Circumstances have conspired against the confidence people have traditionally placed in the bond market. Investors have been jumping ship for months now – basically in search of some place to park their money where they believe it will be safer, and somewhere where they hope they can get better yields. While those are admirable goals, to completely give up faith in the bond market that offers a fixed income is not exactly sound financial thinking. If what you are interested in is a diversified portfolio and a guaranteed income, there are few investments that offer you the kind of dependability that the bond market does. If that is, you know where the right investments are.
You can’t really blame the investor for being wary of the bond market today: the Fed interest rates are going to rise. Undoubtedly so. And everyone’s worried about how states and local governments that owe investors the sums assured on these bonds are ever going to make good on their obligations. Muni bonds especially are particularly viewed with suspicion. Investors are fleeing this particular market. Still, you need to remember that the bond market doesn’t collapse in quite the way the stock markets do. The last time anything like that happened to bonds, it was 40 years ago. And even then, the bond market fell by less than half the amount that the stock markets did back then. Today, a good place in the bond market in which to invest your money would be in bonds that mature in no more than five years. That’s to make sure that any rise in the fed’s interest rates don’t affect your bonds. For the most shelter from rate increases, you’re supposed to choose anything other than low yield treasury bonds. The ones with higher yields are the most protected from any rate hikes. Here are a couple of those high yield bonds that you might be interested in.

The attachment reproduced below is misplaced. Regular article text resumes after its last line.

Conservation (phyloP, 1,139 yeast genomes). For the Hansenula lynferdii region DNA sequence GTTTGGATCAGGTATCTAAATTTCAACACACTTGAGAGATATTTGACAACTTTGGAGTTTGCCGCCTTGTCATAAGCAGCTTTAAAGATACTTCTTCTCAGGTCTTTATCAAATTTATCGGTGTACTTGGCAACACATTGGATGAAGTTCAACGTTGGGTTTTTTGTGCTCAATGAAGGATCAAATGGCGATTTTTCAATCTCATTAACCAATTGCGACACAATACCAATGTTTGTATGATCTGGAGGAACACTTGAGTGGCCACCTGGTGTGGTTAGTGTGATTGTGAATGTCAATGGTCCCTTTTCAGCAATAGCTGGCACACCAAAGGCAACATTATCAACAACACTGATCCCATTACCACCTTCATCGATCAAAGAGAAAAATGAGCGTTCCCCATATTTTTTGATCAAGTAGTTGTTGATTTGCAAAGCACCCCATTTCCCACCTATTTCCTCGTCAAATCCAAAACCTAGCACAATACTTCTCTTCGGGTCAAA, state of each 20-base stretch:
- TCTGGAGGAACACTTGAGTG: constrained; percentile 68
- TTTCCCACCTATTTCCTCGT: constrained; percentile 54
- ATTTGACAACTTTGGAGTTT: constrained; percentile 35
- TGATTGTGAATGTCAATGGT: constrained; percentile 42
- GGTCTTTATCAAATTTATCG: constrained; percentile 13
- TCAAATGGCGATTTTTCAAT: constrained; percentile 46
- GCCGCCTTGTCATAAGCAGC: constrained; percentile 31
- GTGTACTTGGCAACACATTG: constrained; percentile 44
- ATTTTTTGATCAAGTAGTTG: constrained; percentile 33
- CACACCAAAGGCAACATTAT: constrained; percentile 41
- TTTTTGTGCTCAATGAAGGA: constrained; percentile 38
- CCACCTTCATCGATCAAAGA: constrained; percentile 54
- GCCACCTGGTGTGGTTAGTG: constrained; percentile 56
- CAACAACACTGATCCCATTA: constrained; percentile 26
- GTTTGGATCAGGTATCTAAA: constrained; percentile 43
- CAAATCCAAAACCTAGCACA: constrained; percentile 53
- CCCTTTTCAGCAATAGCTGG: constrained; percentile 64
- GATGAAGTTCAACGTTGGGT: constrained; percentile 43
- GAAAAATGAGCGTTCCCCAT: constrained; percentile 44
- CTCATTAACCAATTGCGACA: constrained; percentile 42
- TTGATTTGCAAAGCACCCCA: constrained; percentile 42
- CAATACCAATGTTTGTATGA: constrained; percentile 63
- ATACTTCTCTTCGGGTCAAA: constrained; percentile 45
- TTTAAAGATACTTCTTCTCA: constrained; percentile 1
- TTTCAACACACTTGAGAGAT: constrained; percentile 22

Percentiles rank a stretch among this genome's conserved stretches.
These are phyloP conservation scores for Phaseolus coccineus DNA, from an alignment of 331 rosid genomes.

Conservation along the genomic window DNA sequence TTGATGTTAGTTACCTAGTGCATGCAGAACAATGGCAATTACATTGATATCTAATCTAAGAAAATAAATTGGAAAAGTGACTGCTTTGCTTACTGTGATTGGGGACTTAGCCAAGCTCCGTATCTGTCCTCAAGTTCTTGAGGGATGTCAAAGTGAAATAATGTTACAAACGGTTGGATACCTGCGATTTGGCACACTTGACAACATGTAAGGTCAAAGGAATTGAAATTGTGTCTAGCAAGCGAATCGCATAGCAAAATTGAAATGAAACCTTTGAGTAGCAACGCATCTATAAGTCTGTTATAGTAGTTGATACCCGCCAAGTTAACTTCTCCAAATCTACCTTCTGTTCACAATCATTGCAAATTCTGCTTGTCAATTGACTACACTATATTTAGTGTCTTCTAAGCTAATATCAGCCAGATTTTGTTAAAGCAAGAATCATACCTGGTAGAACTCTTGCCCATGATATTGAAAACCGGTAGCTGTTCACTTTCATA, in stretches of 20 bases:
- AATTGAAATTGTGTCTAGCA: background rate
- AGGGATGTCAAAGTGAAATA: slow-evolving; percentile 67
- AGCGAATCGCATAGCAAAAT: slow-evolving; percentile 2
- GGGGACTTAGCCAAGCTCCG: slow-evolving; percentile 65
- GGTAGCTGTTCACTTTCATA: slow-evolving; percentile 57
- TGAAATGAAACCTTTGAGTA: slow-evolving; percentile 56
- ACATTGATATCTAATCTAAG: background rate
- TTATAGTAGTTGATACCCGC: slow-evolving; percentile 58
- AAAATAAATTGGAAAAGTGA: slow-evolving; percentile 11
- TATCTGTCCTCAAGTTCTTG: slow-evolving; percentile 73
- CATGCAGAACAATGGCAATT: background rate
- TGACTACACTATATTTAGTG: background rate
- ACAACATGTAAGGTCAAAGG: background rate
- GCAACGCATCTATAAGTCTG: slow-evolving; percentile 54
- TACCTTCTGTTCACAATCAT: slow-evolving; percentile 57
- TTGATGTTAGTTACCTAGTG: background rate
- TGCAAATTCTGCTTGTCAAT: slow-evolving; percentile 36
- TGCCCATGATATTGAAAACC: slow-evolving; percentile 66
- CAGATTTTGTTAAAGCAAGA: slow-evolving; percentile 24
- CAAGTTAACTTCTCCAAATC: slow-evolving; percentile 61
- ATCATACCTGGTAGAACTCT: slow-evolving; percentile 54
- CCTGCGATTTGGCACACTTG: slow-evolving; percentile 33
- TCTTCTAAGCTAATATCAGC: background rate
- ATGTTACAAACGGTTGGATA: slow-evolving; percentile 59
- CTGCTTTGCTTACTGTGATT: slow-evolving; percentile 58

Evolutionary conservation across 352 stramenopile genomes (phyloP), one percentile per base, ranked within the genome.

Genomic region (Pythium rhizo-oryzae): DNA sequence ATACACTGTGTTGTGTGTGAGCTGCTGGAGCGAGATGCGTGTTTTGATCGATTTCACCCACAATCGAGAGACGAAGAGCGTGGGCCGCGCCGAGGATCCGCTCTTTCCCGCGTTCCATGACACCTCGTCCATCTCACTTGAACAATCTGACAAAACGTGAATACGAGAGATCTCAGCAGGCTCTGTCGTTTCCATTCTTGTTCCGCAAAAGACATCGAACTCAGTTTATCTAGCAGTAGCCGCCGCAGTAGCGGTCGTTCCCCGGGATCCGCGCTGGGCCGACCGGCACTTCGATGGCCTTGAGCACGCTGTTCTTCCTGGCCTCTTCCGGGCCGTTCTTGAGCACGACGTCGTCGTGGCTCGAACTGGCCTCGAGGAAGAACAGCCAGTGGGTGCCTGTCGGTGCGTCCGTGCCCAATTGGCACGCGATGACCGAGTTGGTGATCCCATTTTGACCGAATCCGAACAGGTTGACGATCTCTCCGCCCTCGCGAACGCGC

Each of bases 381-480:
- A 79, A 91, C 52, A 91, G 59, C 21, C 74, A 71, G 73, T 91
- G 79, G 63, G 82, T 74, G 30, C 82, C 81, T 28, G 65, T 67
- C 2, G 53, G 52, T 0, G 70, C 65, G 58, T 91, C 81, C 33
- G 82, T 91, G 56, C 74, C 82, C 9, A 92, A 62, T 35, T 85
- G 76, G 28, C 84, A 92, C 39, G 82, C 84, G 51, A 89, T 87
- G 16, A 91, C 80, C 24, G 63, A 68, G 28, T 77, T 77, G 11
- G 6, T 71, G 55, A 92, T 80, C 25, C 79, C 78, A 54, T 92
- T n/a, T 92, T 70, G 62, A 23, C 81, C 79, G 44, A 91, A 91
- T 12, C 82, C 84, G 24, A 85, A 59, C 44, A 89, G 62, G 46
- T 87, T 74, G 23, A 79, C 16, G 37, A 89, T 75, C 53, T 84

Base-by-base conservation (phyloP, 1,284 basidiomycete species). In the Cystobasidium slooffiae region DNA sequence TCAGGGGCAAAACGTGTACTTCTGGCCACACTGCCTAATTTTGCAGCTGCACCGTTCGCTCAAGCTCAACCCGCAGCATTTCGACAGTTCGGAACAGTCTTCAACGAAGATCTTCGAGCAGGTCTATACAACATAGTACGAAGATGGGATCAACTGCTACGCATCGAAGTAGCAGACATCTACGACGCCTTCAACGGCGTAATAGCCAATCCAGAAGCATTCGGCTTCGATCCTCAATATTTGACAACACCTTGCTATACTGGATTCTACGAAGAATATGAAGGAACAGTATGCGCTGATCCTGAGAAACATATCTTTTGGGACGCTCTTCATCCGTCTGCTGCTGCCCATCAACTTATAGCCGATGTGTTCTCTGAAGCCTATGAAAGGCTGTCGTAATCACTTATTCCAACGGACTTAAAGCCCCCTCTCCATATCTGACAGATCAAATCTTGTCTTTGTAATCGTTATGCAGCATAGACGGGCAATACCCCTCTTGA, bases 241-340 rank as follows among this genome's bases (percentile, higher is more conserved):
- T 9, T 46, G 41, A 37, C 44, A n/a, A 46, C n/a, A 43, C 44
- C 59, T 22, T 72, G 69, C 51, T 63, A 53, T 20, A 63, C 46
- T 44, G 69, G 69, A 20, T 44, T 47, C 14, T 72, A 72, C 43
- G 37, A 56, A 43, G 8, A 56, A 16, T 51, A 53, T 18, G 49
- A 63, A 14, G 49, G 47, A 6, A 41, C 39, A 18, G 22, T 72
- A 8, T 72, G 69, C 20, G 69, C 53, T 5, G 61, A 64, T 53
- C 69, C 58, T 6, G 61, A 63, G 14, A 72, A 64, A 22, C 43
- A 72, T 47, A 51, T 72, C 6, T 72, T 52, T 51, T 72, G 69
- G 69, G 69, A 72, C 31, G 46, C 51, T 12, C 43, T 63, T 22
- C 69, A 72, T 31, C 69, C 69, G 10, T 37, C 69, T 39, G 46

In a muni bond market where investors are constantly worried about the ability of the issuing authority to fulfill their obligations, fund managers are really loving municipal revenue bonds. These are bonds that are issued to fund a specific government project – such as the building of a bridge, a university or an airport. Certainly, there is an element of risk attached to revenue bonds. If the project doesn’t make the kind of income that the government hopes for, those who hold those bonds could be in trouble. Still, invest in revenue bonds that fund basic infrastructure, and you should be golden. That’s the way it’s always been. If your bonds are ones that fund the laying down of a water line or the building of roads, that kind of basic infrastructure always pays off.
The corporate bond market is a pretty safe bet too, today. They are generally not all that affected by any interest rate changes. What with the economy improving and companies coming back with strong individual performances, corporate bonds by companies that deal in basic infrastructure can be a great bet.